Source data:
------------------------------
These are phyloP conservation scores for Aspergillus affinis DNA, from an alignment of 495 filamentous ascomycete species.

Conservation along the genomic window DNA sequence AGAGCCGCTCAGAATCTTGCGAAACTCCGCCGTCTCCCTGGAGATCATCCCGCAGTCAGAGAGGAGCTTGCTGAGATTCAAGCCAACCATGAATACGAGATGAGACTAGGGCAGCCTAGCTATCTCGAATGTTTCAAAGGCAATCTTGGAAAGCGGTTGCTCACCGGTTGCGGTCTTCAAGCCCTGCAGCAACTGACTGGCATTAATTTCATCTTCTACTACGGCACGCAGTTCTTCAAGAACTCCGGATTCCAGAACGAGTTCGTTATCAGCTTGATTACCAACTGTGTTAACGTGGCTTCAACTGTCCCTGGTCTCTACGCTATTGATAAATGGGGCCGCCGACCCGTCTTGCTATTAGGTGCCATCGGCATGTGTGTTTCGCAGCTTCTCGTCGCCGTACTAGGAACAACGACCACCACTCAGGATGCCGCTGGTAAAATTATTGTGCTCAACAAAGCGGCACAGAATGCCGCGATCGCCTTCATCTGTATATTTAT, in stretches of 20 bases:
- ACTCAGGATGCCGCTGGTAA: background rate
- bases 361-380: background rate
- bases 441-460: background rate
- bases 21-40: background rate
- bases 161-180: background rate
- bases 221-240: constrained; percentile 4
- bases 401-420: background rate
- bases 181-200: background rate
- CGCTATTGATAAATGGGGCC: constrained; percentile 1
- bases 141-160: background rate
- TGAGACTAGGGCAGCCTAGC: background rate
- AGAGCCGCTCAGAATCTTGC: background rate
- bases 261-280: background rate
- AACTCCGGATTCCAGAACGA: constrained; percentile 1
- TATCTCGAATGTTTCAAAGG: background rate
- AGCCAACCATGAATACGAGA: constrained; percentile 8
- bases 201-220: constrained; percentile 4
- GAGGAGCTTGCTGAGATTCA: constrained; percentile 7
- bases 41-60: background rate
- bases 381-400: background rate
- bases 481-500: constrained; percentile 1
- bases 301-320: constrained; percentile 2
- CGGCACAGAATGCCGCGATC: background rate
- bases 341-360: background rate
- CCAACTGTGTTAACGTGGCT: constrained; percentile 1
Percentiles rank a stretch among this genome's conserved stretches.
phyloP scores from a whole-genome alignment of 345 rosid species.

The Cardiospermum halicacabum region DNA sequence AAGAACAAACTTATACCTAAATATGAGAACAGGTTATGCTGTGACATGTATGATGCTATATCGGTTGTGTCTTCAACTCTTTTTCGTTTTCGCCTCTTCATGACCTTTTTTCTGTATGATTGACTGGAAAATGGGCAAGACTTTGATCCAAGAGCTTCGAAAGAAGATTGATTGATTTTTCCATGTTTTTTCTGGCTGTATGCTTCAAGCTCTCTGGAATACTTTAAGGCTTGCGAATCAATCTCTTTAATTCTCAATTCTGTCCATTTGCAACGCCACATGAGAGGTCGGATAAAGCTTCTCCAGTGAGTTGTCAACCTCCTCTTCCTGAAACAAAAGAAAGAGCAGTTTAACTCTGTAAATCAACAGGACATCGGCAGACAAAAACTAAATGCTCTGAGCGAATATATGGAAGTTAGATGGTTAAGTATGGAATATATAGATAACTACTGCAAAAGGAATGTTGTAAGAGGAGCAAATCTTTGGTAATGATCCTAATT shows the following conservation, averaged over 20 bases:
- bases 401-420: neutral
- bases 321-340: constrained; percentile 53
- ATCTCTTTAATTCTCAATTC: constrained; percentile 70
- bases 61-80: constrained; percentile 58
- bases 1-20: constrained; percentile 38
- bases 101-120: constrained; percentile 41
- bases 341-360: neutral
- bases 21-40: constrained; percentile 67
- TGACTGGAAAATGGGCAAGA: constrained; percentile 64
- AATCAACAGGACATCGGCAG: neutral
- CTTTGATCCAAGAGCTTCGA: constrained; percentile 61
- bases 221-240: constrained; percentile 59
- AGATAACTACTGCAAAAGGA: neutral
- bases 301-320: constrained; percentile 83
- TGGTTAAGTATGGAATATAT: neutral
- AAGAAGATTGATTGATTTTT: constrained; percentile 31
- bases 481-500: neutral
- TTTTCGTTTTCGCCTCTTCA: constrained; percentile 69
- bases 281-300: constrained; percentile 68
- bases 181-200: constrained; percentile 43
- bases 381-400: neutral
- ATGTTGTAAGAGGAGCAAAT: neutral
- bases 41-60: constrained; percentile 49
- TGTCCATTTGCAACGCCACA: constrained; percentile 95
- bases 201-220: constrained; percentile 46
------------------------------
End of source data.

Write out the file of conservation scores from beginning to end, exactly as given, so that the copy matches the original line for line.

These are phyloP conservation scores for Aspergillus affinis DNA, from an alignment of 495 filamentous ascomycete species.

Conservation along the genomic window DNA sequence AGAGCCGCTCAGAATCTTGCGAAACTCCGCCGTCTCCCTGGAGATCATCCCGCAGTCAGAGAGGAGCTTGCTGAGATTCAAGCCAACCATGAATACGAGATGAGACTAGGGCAGCCTAGCTATCTCGAATGTTTCAAAGGCAATCTTGGAAAGCGGTTGCTCACCGGTTGCGGTCTTCAAGCCCTGCAGCAACTGACTGGCATTAATTTCATCTTCTACTACGGCACGCAGTTCTTCAAGAACTCCGGATTCCAGAACGAGTTCGTTATCAGCTTGATTACCAACTGTGTTAACGTGGCTTCAACTGTCCCTGGTCTCTACGCTATTGATAAATGGGGCCGCCGACCCGTCTTGCTATTAGGTGCCATCGGCATGTGTGTTTCGCAGCTTCTCGTCGCCGTACTAGGAACAACGACCACCACTCAGGATGCCGCTGGTAAAATTATTGTGCTCAACAAAGCGGCACAGAATGCCGCGATCGCCTTCATCTGTATATTTAT, in stretches of 20 bases:
- ACTCAGGATGCCGCTGGTAA: background rate
- bases 361-380: background rate
- bases 441-460: background rate
- bases 21-40: background rate
- bases 161-180: background rate
- bases 221-240: constrained; percentile 4
- bases 401-420: background rate
- bases 181-200: background rate
- CGCTATTGATAAATGGGGCC: constrained; percentile 1
- bases 141-160: background rate
- TGAGACTAGGGCAGCCTAGC: background rate
- AGAGCCGCTCAGAATCTTGC: background rate
- bases 261-280: background rate
- AACTCCGGATTCCAGAACGA: constrained; percentile 1
- TATCTCGAATGTTTCAAAGG: background rate
- AGCCAACCATGAATACGAGA: constrained; percentile 8
- bases 201-220: constrained; percentile 4
- GAGGAGCTTGCTGAGATTCA: constrained; percentile 7
- bases 41-60: background rate
- bases 381-400: background rate
- bases 481-500: constrained; percentile 1
- bases 301-320: constrained; percentile 2
- CGGCACAGAATGCCGCGATC: background rate
- bases 341-360: background rate
- CCAACTGTGTTAACGTGGCT: constrained; percentile 1
Percentiles rank a stretch among this genome's conserved stretches.
phyloP scores from a whole-genome alignment of 345 rosid species.

The Cardiospermum halicacabum region DNA sequence AAGAACAAACTTATACCTAAATATGAGAACAGGTTATGCTGTGACATGTATGATGCTATATCGGTTGTGTCTTCAACTCTTTTTCGTTTTCGCCTCTTCATGACCTTTTTTCTGTATGATTGACTGGAAAATGGGCAAGACTTTGATCCAAGAGCTTCGAAAGAAGATTGATTGATTTTTCCATGTTTTTTCTGGCTGTATGCTTCAAGCTCTCTGGAATACTTTAAGGCTTGCGAATCAATCTCTTTAATTCTCAATTCTGTCCATTTGCAACGCCACATGAGAGGTCGGATAAAGCTTCTCCAGTGAGTTGTCAACCTCCTCTTCCTGAAACAAAAGAAAGAGCAGTTTAACTCTGTAAATCAACAGGACATCGGCAGACAAAAACTAAATGCTCTGAGCGAATATATGGAAGTTAGATGGTTAAGTATGGAATATATAGATAACTACTGCAAAAGGAATGTTGTAAGAGGAGCAAATCTTTGGTAATGATCCTAATT shows the following conservation, averaged over 20 bases:
- bases 401-420: neutral
- bases 321-340: constrained; percentile 53
- ATCTCTTTAATTCTCAATTC: constrained; percentile 70
- bases 61-80: constrained; percentile 58
- bases 1-20: constrained; percentile 38
- bases 101-120: constrained; percentile 41
- bases 341-360: neutral
- bases 21-40: constrained; percentile 67
- TGACTGGAAAATGGGCAAGA: constrained; percentile 64
- AATCAACAGGACATCGGCAG: neutral
- CTTTGATCCAAGAGCTTCGA: constrained; percentile 61
- bases 221-240: constrained; percentile 59
- AGATAACTACTGCAAAAGGA: neutral
- bases 301-320: constrained; percentile 83
- TGGTTAAGTATGGAATATAT: neutral
- AAGAAGATTGATTGATTTTT: constrained; percentile 31
- bases 481-500: neutral
- TTTTCGTTTTCGCCTCTTCA: constrained; percentile 69
- bases 281-300: constrained; percentile 68
- bases 181-200: constrained; percentile 43
- bases 381-400: neutral
- ATGTTGTAAGAGGAGCAAAT: neutral
- bases 41-60: constrained; percentile 49
- TGTCCATTTGCAACGCCACA: constrained; percentile 95
- bases 201-220: constrained; percentile 46